O'Malley delivers gas tax message to skittish lawmakers

March 14, 2012|By Michael Dresser, The Baltimore Sun

Gov. Martin O'Malley delivered a typically polished performance Wednesday as he appeared before three General Assembly committees to testify for his plan -- but he appeared to be putting on a show to an audience that had already tuned out.

The governor laid out his case for his proposal to apply the state's 6 percent sales tax to gasoline -- arguing that the costs of inaction far outweighed the added cost motorists would pay at the pump. He went through a litany of transportation projects around the state that have been stalled by a lack of funds.

"We don't have to widen [U.S.] 301, but if we don't it has a cost," he told members of two House committees. "We don't have to rebuild the Dover Bridge (on the Eastern Shore), but if we do not we pay a cost for that too."

O'Malley hit all his key points, noting that the state has been ranked the worst in the country in traffic congestion. He pointed out that gas tax revenue has eroded since it was last raised in 1992 and that a $100 bridge can't be built for $10 million. He spoke of the thousands of jobs that would be created in the construction sector, building worthy projects.

"To create jobs, a modern economy requires modern investment," he said. "That is not a Democratic or Republican idea. That is an American truth."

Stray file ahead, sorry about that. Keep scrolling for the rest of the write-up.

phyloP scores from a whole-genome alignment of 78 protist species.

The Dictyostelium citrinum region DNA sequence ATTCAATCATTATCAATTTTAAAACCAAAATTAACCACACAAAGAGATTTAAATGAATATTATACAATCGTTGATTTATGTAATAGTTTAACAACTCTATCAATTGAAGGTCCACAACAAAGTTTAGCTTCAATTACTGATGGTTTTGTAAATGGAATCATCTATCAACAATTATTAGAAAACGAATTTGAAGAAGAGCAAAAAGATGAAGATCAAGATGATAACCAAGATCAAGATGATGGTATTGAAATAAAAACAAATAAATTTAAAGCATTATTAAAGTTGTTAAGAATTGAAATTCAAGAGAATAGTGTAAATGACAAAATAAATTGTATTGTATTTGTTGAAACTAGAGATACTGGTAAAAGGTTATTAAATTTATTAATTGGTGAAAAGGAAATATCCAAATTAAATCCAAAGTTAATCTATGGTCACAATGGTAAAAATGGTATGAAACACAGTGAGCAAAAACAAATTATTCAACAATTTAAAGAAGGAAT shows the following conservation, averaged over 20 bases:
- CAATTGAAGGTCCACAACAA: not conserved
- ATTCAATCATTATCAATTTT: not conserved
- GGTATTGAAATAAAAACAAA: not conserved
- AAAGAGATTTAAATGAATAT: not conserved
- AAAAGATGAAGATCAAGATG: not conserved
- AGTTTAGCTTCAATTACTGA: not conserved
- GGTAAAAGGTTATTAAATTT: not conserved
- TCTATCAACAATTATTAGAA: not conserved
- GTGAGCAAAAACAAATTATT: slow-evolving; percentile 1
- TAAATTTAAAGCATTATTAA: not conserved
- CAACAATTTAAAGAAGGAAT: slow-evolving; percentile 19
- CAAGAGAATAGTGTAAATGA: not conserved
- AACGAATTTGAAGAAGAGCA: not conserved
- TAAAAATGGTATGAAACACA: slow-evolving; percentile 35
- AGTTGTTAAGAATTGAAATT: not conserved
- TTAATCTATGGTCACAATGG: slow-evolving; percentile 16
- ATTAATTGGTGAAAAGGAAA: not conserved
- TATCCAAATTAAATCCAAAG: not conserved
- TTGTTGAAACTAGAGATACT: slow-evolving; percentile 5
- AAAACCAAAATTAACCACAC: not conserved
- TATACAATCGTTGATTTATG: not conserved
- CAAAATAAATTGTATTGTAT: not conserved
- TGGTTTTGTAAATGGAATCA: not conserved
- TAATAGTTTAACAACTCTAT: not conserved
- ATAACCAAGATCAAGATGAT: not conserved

O'Malley fielded few questions in the hurry-up session because he followed his House testimony by rushing to the Senate, where the Budget & Taxation Committee was squeezing a hearing between budget debates.

The governor faced his most pointed questioning from Del. Herbert H. McMillan, and Anne Arundel County Republican who pressed him on past occasions in which he and the General Assembly has transferred money out of the Transpprtation Trust Fund to balance the budget.

O'Malley acknowledged that had happened but insisted that money had been fully repaid -- except fro local highway revenues, whiuch he is proposing to parttially rstore out of the gas tax increase. When McMillan objected that the statutory protections against transfers in the governor's bill were too weak, O'Malley said he had no objections to a constitutional amendment.

"I'm totally open and flexible to whatever options you would think best safeguard these dollars," the governor said. "I'm not ideological, I'm pragmatic."

But lawmakers signaled that they're having a hard time seeing past the rising cost of gasoline, now approaching $4 a gallon.

Sen. James E. DeGrange, an Anne Arundel County Democrat who chairs the transportation budget subcommittee, said O'Malley "made a nice presentation." But he said any increase in the gas tax "has to be put off until later."

DeGrange said he didn't know when the time would be right to raise new revenue for transportation projects.

"I wish it would be tomorrow, but it's not," he said.

 

 

 

 

 

 

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